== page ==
Developer: Bethesda Softworks
Publisher: Bethesda Softworks
Genre: Open World/RPG/Adventure
There aren't many games with this many bugs, where I would say that the presentation is phenomenal. Then again, there aren't many open world games that look, sound, and play as well as The Elder Scrolls V: Skyrim. The game opens in Skyrim with you having been captured and on your way to your execution. The executioner ask for your name and in typical Bethesda fashion, this opens up the character creation screen. Here you are shown a variety of playable classes in Skyrim, such as the Khajiit which is a race of cat people who are known throughout Skyrim as thieves and miscreants, the Argonians who are a race of lizard people, as well as several choices of Elves and Humans. All playable races have completely customizable facial features and genders and they all provide different experiences for both gameplay and interactions with NPCs. The Khajiit (cat people) provide a bonus to sneaking but many NPCs are actually racist against them. The Nords on the other hand, (Humans) are from Skyrim and are generally very excepted. After making your character, you will be taken to be executed. This is when the dragons show up. The guards quickly forget about your execution and your free to escape your once pending doom and enter the vast beauty of Skyrim.
As the game progresses, you will be filled in on more of the back story of Skyrim. You'll learn about the power struggle going on between the Nords and the Imperials. The Nords, being the people of Skyrim, the State, who want to remain independent and the Imperials, the people who are trying to unite all of Tamriel, the Continent, under one government. The story is a very good reason to keep playing, as it is fantastic, but it is only one of the reasons to play Skyrim. The best of which is the exploration of the open world. When I say "vast beauty" there should really be an emphasis on vast. The game is absolutely huge. I have spent about 30 hours traveling across Skyrim and I have only seen about 1/3 of the locations and most of those were just passing through. The missions will take you to most of the important places in the game, such as The College of Winterhold which is a school for those who wish to practice magic, the town of Whiterun which is a town which that chooses neutrality in the growing conflict, the town of Riften which is home to the thieves guild, and much more, but if you want to see everything (and you do) than you will have to spend hundreds of hours searching.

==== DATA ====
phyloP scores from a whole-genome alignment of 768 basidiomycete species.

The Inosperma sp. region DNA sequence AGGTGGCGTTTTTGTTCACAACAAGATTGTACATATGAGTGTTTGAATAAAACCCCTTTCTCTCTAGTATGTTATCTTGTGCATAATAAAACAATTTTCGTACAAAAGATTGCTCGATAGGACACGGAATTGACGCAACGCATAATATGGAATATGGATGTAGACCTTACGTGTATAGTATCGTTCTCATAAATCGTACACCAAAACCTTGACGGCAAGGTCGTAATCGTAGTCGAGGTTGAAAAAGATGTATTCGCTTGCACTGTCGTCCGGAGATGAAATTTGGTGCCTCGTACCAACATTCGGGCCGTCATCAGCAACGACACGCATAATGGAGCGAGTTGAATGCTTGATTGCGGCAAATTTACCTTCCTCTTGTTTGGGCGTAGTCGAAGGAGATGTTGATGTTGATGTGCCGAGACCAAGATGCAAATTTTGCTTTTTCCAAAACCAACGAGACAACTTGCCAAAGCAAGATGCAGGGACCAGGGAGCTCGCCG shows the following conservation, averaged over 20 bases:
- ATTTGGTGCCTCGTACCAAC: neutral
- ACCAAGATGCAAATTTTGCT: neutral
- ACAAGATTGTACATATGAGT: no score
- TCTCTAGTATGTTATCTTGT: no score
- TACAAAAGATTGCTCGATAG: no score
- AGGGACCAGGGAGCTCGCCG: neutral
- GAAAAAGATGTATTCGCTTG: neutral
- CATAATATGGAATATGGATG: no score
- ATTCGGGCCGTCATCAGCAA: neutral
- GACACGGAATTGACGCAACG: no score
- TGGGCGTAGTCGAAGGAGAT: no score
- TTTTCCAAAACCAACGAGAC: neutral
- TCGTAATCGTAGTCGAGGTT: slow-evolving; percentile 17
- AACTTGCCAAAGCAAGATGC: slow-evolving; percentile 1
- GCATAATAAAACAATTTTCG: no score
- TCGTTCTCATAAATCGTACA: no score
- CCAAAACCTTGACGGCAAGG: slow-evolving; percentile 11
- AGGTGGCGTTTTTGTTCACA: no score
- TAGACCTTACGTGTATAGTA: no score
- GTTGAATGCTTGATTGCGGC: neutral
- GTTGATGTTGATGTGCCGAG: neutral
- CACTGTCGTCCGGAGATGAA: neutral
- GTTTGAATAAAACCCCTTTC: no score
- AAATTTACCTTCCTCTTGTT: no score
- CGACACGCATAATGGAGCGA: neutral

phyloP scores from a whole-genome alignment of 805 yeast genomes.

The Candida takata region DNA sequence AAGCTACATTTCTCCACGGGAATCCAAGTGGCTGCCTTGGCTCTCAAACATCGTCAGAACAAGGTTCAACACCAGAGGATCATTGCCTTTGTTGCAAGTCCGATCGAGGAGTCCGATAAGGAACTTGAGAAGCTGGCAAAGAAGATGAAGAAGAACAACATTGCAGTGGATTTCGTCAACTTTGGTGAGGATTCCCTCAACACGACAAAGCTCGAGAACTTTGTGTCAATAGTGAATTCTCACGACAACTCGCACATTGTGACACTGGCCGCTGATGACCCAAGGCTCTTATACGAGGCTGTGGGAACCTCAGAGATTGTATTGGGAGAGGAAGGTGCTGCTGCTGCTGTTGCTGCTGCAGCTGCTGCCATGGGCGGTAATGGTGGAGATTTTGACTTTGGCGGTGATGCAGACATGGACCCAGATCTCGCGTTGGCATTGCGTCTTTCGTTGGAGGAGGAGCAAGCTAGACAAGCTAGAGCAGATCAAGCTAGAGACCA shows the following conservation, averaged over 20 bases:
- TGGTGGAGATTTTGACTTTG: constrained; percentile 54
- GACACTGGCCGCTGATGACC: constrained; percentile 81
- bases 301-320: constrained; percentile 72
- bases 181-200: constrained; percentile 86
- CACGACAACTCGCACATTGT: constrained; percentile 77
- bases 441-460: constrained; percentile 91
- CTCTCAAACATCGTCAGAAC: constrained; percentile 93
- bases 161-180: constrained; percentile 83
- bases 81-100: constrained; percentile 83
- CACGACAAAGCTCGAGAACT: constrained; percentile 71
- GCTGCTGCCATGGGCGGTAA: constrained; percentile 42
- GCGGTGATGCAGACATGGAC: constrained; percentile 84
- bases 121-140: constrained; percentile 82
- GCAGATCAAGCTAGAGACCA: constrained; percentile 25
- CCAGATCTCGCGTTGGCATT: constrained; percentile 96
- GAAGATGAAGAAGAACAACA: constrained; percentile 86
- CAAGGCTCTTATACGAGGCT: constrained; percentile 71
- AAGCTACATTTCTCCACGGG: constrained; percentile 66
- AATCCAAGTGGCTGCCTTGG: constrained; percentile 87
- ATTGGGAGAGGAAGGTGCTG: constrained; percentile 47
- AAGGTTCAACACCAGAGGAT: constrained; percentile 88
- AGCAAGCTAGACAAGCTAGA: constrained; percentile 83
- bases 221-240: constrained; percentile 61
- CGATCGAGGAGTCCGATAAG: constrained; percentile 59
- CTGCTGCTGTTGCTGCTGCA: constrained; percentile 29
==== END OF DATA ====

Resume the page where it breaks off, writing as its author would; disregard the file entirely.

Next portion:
While you're searching you will be treated to a soundtrack that does an amazing job of inspiring adventure and exploration and graphics that look just as good as most of the linear games we have been seeing resently. Water effects look incredible, the snow capped mountains look good, both when you see them in the distance and when you are climbing them, Dragons look amazing in flight and while breathing fire or ice, and the characters models look far better than before. Even the menus look better than they used to. The game uses a tech tree that is similar to what it was last time, but now the menus are made up of constellations to give the player the feeling that they are looking up at the stars. And of all the things that have been improved, the most impressive has to be the voice acting. It's hard to improve upon Oblivion's voice acting, but I think that they have just managed to do so with impressive voice acting for Humans, Argonians, Elves, Khajiit, and Dragons.
Of course, looking at the game would get very old if it was not fun to play. The entire game relies on it's tech trees and upgrades. Previous Bethesda games have had pretty bland tech trees, in which you would do random things like killing enemies or discovering new locations to level up. When you leveled up you could then put points into whatever you wanted. In Skyrim, if you want to upgrade a skill, you have to perform that skill. If you want to be better at using one handed weapons, than use them. If you want to be better at magic, then preform spells. This creates a much more organic leveling experience and makes the game less about the menus and more about experience itself. However the game has inherited some of the follies of it's predecessor. In Oblivion the combat was a bit of a sticking point, due to it's loose melee mechanics and I can't say that that has improved much. Finishing moves have been added, but they feel more like a random occurrence, than a work of skill. The problem mostly lies in the fact that enemies generally don't react to being hit until they die. This makes for a lot of battles that will have you just clicking your mouse and drinking potions over and over until your opponent dies. This can be avoided by sneaking or using magic, both of which are better options, as they generally have you using long range combat which works perfectly fine.
This is easily my favorite game this year. I have played 30 hours and I can't wait for more. There are bugs galore and the melee combat still isn't what it could be, but I also can't think of a game that is bigger, sounds better, plays better, or looks better than this game does. The Elder Scrolls V: Skyrim isn't just good, it's a masterpiece and it will go down as one of the greatest games of our generation.